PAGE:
Jennifer Egan returns with her first book since Pulitzer Prize winning, A Visit From the Goon Squad. A traditional and lengthy work of historical fiction, Manhattan Beach is composed of three separate story lines: a girl’s search for fulfillment in a profession created for men, a father’s ties to mob life in New York, and a mobster’s complicated loyalties. The intrigue lies primarily in anticipating how these stories and characters will collide. I found the book to be weighed down with unnecessary historical information. Writing for The Atlantic, Ruth Franklin describes how Egan’s prose gets lost in too much historical research:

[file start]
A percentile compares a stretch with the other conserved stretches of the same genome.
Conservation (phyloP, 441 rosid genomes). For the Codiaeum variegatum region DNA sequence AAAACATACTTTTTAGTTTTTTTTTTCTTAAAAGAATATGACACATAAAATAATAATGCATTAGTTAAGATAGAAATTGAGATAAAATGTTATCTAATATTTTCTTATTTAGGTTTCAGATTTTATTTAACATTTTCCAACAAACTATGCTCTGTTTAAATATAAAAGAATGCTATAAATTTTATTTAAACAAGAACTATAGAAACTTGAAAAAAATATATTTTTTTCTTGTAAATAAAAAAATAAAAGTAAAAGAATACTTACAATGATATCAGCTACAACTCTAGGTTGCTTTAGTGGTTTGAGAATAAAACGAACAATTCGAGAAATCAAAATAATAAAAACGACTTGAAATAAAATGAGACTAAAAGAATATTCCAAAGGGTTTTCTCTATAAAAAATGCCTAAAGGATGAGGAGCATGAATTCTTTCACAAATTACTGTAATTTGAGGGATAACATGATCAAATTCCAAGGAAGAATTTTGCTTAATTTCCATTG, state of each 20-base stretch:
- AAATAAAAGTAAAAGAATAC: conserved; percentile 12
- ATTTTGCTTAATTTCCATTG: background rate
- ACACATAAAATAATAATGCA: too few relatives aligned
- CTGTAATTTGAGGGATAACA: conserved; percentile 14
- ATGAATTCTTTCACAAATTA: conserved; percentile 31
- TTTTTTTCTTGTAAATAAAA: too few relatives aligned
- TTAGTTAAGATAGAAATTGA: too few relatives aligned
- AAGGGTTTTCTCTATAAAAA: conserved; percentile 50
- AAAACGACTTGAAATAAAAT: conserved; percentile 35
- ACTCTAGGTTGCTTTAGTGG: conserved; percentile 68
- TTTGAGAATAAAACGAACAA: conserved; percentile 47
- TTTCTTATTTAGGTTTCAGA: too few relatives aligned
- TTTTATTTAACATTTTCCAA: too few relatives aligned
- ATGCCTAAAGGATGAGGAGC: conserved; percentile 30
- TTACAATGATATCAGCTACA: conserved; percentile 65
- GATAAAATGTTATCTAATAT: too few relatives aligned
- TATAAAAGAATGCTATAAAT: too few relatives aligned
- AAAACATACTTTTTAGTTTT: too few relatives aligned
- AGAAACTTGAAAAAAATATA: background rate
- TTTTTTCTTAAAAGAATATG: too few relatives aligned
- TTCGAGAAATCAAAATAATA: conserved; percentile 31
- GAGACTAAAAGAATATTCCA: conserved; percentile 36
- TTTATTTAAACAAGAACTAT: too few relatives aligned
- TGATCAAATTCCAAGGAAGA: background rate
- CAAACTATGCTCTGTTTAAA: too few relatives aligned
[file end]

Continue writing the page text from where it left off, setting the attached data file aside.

"It is disappointing to find this wonderful language sometimes buried in that bugbear of the historical novel: a surfeit of research. We learn that boxed lunches for workers at the Navy Yard cost 40 cents, and we learn what they contain. We hear a bit too much period talk: “Say, this is delicious!,” Anna says of her glass of champagne, to which her companion replies, 'Isn’t it grand?'"
I found Manhattan Beach riddled with trivial historic details, making the book longer than necessary. This was perhaps the most significant disappointment of the book for me. If you love lengthy historical fiction, you may like this.